Not only can herbaria teach us about how plants have existed and changed over time, they can also be treasure troves of historical stories about people. At the Canadian Museum of Nature (CMN) in Ottawa, a botanist named Paul Sokoloff studies Arctic flora using the museum’s extensive collections of specimens. In these collections, Sokoloff became curious about one of the collectors whose 1940s and 50s-era specimens were recently added to the CMN collection from a backlog—Margaret Oldenburg.
Since collecting specimens in the Arctic is a feat—now, but even more so in the 1940s and 50s—there were few collectors who braved this challenge. So when Sokoloff was identifying several thousands of specimens that Oldenburg collected across the Canadian Arctic, he wanted to know more about her story. It turns out that Oldenburg was a self-taught botanist who worked in the University of Minnesota’s Libraries. After she retired, she began taking self-funded trips to collect specimens in the Arctic Circle, with the encouragement of the Head of the University’s Department of Botany at the time, Ernst Abbe.
Oldenburg deposited over 5,000 botanical specimens in the Canadian Museum of Nature. While Sokoloff knew that the University of Minnesota had an herbarium, he wasn’t sure how many of Oldenburg’s specimens might be there—but had a suspicion that there may be quite a few. Sokoloff reached out to Bell Herbarium Collections Manager Timothy Whitfield to organize a trip to explore the Bell’s collections. Originally scheduled for April 2020, the trip was postponed until just recently, at the beginning of September 2022.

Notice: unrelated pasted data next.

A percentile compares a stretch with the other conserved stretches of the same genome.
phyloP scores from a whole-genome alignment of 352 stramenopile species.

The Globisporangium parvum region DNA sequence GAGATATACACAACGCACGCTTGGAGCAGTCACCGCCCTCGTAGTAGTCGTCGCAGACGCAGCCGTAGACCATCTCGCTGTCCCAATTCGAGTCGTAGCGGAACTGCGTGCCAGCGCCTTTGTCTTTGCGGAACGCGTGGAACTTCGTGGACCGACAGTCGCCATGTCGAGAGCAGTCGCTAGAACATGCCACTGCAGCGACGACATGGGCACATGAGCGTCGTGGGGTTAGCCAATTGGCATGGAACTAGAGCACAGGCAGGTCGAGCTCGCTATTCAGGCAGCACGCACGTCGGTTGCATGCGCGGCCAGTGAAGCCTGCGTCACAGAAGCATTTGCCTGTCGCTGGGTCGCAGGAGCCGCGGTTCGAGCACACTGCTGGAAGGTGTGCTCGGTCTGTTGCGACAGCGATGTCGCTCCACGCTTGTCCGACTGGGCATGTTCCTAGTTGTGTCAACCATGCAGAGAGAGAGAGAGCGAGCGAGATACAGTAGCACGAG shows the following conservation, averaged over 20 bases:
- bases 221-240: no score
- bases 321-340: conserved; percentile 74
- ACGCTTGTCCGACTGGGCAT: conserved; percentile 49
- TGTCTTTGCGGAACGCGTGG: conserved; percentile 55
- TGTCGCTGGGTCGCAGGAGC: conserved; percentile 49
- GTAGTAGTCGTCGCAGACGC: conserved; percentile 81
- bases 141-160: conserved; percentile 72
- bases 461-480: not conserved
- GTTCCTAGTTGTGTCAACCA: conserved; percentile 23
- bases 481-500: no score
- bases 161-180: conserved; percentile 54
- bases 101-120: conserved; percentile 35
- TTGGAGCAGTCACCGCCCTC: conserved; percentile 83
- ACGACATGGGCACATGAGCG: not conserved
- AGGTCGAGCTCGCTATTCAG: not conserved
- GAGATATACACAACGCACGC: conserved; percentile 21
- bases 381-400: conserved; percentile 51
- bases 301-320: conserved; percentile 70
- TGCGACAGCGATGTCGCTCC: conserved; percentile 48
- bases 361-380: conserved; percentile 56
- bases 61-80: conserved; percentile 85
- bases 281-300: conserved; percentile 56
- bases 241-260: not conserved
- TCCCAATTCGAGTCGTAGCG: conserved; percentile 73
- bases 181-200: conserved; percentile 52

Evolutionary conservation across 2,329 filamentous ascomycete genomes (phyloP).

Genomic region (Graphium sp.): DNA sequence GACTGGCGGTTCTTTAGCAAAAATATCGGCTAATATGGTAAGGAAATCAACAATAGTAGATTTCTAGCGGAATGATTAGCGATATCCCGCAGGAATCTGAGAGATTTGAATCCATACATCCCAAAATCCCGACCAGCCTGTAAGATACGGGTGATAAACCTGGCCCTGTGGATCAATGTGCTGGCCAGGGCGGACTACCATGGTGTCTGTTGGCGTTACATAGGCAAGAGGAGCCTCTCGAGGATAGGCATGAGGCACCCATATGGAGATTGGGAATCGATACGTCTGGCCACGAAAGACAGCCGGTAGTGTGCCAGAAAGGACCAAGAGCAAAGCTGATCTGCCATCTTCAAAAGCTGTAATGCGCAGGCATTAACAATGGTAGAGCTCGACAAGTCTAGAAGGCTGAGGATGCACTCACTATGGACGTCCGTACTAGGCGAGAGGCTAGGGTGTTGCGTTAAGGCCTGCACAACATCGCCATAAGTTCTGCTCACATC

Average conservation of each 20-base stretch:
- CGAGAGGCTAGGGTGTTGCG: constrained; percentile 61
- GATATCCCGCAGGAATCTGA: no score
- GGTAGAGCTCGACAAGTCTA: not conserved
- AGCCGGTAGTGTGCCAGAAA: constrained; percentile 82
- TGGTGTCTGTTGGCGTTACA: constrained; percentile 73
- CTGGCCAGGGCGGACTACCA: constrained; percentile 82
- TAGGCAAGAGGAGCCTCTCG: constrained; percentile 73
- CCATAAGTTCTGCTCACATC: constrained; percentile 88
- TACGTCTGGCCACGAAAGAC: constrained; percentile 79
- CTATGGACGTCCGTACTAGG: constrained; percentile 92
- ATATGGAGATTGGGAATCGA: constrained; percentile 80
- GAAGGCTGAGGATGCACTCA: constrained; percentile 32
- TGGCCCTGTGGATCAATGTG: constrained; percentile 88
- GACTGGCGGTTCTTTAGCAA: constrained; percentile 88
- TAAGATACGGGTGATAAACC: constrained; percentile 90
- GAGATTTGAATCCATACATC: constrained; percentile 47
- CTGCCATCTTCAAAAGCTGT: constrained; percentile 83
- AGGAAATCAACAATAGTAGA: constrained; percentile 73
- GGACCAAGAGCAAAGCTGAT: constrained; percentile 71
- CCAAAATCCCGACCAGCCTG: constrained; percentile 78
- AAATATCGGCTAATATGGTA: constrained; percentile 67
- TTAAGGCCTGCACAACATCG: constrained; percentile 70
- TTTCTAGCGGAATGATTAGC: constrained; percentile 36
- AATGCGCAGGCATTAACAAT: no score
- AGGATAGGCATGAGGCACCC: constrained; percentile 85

Sokoloff suspected that there would be a lot of specimens, because, by this point, he was well aware of Oldenburg’s adventurous nature. What he found, however, was over 1,200 specimens in the cabinets of the Bell Museum Herbarium! In addition, Whitfield uncovered meticulous journals and notes—preserved with the care and systematic organization of a librarian.
As Sokoloff parsed through Oldenburg’s many specimens, he verified each identification. Sometimes, because we have learned more about plants and their relationships to each other, specimens become reclassified and their labels need to change. Other times, Oldenburg’s original identifications ring true and Sokoloff gave them the seal of approval. After this, Rebekah Mohn, a PhD student at the University of Minnesota working with Dr. Ya Yang, entered each of these specimens into the Bell Museum’s Minnesota Biodiversity Atlas with a picture and identification number so that they can be accessed by researchers around the world.
All these remnants of Oldenburg’s life speak to how truly prolific she was as a botanist. Her adventurous nature led her to over 10 years of self-funded research, as she traveled the Arctic Circle by train, plane, boat, and foot to document the Arctic’s plant diversity. She was a keen photographer and made a direct effort to acknowledge the contributions of Inuit and First Nations collectors who helped with her work. While her collections at the Bell Museum have long been available in the cabinets, botanists like Sokoloff are now better able to understand the biodiversity of the Arctic during Oldeburg’s time by comparing with the material at the Canadian Museum of Nature.
In addition to examining and sorting Oldenburg’s collections, Sokoloff hopes to write a collaborative paper about her botanical legacy. Oldenburg’s contributions on Arctic botany are only beginning to be understood. Today, her collections are being used to support the work of modern-day scientists. Scientists working to understand the Arctic—an area of the world that has felt some of the most dire impacts of climate change—rely on the records of diverse plant species from across time to track environmental changes.